Analysis: Some hot dog brands contain human DNA

Concession stand worker Janice Towns checks on the hot dogs she is making July 23, 2013, on National Hot Dog Day at Busch Stadium in St. Louis. A report by California startup Clear Food found human DNA in 2 percent of hot dogs from 75 brands. File photo by Bill Greenblatt/UPI | License Photo

MENLO PARK, Calif., Oct. 26 (UPI) — A California startup analyzing food on a molecular level announced some hard news about one of the most beloved foods in the United States: 2 percent of hot dogs contain human DNA.

To view popup window put your cursor on the blue words

“For the mystery of iniquityStrongs 458: anomia, an-om-ee´-ah; from 459; illegality, i.e. violation of law or (genitive case) wickedness:—iniquity, x transgress(-ion of) the law, unrighteousness.,
Strongs 459: anomos, an´-om-os; from 1 (as a negative particle) and 3551; lawless, i.e. (negatively) not subject to (the Jewish) law; (by implication, a Gentile), or (positively) wicked:—without law, lawless, transgressor, unlawful, wicked.
doth already work: only he who now lettethStrongs 2722: katecho, kat-ekh´-o; from 2596 and 2192; to hold down (fast), in various applications (literally or figuratively):—have, hold (fast), keep (in memory), let, x make toward, possess, retain, seize on, stay, take, withhold. will let, until he be taken out of the way.”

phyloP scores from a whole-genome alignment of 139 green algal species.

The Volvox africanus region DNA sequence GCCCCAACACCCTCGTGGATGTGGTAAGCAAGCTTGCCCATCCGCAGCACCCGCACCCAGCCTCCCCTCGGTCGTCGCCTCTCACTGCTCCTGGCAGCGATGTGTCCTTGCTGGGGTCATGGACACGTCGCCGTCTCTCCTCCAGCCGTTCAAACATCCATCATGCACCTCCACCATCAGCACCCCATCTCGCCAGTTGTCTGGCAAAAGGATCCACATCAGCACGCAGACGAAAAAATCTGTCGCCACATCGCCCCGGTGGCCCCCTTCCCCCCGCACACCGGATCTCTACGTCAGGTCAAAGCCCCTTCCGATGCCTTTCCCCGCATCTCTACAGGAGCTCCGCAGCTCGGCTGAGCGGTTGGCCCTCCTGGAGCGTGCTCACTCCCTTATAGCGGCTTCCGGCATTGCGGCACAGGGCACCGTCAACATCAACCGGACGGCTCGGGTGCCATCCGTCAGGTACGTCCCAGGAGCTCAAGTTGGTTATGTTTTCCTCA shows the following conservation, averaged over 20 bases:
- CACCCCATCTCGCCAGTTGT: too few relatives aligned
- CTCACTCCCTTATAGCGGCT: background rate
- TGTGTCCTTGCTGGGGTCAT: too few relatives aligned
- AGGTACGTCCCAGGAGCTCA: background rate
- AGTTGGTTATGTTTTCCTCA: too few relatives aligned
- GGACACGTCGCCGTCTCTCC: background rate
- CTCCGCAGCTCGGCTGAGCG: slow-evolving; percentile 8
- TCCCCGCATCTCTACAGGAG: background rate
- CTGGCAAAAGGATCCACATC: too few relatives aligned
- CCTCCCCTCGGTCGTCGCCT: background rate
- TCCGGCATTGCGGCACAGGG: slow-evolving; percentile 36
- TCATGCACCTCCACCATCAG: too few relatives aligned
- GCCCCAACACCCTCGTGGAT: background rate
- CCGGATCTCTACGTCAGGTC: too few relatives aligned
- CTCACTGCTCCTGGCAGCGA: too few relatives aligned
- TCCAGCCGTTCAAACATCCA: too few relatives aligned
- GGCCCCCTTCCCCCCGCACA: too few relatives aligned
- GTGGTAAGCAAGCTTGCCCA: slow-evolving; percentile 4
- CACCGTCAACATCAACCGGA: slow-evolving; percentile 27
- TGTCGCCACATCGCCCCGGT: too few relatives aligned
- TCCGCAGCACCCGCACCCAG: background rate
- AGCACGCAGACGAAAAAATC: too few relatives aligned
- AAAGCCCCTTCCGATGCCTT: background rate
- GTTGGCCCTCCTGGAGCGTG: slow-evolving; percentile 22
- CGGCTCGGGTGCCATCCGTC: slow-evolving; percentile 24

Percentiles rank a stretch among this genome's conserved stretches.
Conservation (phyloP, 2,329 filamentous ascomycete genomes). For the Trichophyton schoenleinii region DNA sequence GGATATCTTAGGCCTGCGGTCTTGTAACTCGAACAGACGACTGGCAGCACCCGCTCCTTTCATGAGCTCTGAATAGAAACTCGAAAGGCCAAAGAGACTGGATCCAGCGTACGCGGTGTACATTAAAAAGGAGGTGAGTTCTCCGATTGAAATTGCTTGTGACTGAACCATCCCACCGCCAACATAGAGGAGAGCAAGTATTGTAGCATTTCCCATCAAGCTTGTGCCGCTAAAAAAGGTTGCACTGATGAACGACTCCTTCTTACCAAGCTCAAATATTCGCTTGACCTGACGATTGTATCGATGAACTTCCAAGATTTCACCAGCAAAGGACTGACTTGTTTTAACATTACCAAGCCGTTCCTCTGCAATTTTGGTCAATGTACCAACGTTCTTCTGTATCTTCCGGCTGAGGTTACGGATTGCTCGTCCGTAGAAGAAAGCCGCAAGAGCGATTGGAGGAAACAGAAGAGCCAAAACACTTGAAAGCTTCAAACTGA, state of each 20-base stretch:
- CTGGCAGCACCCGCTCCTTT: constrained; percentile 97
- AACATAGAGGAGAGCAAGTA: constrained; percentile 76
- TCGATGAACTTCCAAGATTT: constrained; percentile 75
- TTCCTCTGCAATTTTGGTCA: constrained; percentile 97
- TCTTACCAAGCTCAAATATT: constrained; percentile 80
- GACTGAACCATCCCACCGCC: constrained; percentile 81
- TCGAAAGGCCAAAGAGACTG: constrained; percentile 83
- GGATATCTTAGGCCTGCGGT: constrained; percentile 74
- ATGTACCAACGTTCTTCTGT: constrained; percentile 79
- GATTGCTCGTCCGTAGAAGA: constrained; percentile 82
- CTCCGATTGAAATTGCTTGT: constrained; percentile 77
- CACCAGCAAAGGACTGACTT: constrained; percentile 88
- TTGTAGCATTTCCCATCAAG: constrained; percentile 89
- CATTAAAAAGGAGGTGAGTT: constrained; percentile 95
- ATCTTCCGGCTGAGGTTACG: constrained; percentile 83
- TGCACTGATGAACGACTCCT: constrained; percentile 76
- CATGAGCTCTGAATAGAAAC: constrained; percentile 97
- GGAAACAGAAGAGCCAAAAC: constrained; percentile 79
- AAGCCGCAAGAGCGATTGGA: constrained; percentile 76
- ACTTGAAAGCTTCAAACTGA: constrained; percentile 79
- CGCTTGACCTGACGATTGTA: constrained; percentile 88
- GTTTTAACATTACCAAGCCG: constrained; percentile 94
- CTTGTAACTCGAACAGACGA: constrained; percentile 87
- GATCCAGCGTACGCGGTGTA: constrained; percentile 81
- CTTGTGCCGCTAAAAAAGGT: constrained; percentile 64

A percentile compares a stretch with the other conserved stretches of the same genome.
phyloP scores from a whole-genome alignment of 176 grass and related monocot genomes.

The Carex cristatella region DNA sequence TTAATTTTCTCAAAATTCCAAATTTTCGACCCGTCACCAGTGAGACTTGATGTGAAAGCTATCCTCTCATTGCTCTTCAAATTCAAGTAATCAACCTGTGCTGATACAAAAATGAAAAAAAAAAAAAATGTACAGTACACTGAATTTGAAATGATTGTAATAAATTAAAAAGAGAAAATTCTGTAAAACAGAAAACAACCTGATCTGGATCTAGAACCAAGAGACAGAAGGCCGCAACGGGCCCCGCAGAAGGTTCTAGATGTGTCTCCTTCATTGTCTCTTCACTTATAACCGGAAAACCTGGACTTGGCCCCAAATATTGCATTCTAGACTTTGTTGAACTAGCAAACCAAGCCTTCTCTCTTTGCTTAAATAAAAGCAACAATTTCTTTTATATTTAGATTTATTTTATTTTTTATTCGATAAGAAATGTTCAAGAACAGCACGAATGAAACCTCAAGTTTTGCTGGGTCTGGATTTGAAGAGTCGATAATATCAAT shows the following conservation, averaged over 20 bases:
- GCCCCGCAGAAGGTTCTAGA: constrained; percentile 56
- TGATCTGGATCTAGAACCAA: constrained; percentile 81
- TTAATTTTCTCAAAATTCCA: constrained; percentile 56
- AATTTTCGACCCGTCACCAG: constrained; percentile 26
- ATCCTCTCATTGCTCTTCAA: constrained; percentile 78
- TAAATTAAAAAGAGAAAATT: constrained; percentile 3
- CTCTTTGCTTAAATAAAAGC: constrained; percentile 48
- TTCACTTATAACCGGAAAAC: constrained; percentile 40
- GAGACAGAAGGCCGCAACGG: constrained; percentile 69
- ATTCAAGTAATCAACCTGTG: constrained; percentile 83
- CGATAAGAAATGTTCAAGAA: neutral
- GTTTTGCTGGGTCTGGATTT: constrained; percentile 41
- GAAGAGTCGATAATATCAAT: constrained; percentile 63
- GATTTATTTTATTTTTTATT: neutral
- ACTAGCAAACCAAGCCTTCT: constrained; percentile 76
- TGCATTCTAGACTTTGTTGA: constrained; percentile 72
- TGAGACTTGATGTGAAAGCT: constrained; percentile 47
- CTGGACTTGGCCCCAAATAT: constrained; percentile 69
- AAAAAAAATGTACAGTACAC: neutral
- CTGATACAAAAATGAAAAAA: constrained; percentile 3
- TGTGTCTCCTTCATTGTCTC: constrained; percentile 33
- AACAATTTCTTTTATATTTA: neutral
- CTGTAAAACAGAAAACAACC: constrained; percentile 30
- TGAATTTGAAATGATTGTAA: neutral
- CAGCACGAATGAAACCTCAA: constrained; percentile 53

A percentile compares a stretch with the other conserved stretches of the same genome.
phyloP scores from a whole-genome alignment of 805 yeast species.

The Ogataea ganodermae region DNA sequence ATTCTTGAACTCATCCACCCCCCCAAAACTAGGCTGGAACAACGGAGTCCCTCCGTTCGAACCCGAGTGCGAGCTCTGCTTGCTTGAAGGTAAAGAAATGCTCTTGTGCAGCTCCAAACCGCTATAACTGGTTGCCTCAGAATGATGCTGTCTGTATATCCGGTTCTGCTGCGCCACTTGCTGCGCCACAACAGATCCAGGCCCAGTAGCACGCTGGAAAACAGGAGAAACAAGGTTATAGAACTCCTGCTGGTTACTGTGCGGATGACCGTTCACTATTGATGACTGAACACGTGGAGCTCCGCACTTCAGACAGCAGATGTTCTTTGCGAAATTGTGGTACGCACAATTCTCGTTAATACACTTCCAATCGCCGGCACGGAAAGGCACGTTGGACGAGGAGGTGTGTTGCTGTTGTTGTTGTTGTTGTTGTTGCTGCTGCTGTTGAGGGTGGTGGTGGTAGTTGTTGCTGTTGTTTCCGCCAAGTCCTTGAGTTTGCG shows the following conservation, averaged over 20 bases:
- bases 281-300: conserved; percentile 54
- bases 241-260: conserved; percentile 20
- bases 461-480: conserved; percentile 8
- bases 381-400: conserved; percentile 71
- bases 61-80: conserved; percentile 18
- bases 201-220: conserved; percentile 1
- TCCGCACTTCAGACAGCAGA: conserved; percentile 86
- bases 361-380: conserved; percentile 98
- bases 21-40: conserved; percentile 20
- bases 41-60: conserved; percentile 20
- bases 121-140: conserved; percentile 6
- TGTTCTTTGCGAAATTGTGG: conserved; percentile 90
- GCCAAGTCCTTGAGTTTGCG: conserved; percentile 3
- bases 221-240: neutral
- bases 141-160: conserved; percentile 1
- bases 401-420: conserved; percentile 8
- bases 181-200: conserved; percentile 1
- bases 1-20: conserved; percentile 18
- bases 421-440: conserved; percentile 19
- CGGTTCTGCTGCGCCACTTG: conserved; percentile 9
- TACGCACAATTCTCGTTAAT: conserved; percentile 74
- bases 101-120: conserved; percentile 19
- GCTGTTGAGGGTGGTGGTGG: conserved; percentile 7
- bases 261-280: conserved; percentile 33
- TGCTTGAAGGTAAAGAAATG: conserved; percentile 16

2Thessalonians 2:7

Clear Food, the consumer guide wing of Menlo Park startup Clear Labs, said it analysed 345 hot dogs and sausages from 75 brands sold at 10 different retailers and discovered 14.4 percent of the products included ingredients that were not listed on the label.

The startup said several of the tested brands had “hygienic” issues.

“Hygienic issues occur when some sort of non-harmful contaminant is introduced to the hot dog, in most cases, human DNA,” the company said.

The report said 2 percent of the samples — including 2/3 of the vegetarian hot dogs in the sample — tested positive for human DNA.

Clear Food said several products contained meats not listed on the labels, and 4 of the 21 vegetarian products sampled were found to contain traces of meat.

The company said the “Top 10 Major Hot Dog Brands” that were found to contain the least contaminants were Butterball, McCormick, Eckrich, Hebrew National, Simply Balanced, Aidells, Jennie-O, Boar’s Head, Oscar Mayer and O Organics.

Oscar Mayer Premium Jumbo Beef Franks were given Clear Food’s top honors as the “Best Hot Dog” in the test results.

Copyright © In The Days